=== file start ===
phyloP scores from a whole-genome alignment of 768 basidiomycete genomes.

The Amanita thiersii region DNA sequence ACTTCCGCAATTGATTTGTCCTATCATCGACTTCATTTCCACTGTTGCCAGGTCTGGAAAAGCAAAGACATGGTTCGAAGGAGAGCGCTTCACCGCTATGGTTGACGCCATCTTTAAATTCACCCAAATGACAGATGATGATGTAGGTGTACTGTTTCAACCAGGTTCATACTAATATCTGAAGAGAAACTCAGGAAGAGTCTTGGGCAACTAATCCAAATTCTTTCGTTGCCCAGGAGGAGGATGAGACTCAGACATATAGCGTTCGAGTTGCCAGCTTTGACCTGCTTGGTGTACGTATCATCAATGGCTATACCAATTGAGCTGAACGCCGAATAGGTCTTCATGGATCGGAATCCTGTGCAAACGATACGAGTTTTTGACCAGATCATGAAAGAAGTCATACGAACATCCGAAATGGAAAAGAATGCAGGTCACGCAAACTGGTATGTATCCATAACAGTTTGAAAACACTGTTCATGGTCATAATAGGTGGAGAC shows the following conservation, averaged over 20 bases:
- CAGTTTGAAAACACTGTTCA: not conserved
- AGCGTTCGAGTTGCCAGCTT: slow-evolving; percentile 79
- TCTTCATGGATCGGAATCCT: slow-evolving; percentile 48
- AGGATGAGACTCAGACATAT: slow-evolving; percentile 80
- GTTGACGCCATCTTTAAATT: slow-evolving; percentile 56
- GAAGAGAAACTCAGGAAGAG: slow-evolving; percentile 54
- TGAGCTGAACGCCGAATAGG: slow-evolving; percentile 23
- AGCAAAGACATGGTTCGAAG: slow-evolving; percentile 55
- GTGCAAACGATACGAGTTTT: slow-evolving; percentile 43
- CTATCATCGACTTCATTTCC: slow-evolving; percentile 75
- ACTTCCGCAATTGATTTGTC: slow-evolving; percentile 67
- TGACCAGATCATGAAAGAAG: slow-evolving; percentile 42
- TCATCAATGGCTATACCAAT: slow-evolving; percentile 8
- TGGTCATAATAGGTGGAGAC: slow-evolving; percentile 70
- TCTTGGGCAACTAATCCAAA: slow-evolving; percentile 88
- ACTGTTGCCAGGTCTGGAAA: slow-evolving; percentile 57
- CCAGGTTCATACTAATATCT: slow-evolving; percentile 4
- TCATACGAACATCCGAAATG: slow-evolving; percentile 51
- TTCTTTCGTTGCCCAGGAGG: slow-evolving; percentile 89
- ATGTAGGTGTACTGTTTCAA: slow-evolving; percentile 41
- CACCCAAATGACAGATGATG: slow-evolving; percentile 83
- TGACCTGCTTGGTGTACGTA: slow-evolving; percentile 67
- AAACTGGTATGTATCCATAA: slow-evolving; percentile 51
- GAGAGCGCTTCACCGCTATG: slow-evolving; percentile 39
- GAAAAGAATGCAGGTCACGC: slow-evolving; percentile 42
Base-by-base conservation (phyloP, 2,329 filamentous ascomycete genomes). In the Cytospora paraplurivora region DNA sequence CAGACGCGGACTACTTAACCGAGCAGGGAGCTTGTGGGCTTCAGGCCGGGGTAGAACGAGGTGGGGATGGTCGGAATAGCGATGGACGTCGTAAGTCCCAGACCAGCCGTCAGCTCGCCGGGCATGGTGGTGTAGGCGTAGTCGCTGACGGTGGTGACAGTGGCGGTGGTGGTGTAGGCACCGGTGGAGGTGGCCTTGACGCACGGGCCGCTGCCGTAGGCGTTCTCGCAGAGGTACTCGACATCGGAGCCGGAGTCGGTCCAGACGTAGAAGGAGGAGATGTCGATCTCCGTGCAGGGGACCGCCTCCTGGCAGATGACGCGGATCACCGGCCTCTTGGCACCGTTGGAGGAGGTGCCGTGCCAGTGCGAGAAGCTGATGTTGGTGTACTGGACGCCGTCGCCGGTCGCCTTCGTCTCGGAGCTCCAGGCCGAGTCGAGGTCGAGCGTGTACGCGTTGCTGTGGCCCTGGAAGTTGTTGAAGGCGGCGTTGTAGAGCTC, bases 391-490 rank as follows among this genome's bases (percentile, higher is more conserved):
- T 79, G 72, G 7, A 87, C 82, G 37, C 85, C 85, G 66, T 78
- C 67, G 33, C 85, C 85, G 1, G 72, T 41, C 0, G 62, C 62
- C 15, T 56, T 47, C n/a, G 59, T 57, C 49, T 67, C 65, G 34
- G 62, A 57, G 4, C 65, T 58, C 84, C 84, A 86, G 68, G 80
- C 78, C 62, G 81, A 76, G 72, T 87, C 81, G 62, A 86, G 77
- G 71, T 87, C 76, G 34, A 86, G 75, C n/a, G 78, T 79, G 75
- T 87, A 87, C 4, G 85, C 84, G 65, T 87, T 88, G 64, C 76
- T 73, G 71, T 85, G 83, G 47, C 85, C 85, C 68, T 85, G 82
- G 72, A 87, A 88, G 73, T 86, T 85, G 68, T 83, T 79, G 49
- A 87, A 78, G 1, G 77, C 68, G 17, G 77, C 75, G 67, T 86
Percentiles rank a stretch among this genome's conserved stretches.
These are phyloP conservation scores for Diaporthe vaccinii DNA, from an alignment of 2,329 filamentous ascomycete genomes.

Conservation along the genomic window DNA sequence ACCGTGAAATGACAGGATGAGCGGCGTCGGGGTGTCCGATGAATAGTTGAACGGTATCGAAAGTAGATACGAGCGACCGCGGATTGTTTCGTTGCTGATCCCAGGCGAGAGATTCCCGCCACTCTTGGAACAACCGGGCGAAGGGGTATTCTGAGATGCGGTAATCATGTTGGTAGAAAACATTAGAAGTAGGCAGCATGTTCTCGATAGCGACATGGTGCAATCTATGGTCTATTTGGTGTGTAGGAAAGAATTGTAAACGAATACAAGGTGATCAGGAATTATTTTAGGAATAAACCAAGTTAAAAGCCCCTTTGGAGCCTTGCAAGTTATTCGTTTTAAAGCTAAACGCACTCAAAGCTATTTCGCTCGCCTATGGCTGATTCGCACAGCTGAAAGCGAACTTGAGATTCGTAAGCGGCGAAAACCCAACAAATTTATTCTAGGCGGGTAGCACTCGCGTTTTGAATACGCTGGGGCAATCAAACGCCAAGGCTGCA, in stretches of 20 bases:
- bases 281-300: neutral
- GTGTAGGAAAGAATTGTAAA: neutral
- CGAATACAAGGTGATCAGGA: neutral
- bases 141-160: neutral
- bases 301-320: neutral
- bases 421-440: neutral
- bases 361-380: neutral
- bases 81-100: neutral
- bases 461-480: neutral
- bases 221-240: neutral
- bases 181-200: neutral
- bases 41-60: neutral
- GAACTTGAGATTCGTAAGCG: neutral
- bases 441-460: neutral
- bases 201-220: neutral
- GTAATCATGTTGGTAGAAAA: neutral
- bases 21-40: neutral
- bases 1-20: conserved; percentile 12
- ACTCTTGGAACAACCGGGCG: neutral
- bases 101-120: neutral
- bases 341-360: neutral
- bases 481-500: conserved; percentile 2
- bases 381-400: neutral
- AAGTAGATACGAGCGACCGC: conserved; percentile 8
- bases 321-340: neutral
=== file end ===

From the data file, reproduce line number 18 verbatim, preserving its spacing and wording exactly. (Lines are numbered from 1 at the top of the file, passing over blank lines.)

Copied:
- ACTGTTGCCAGGTCTGGAAA: slow-evolving; percentile 57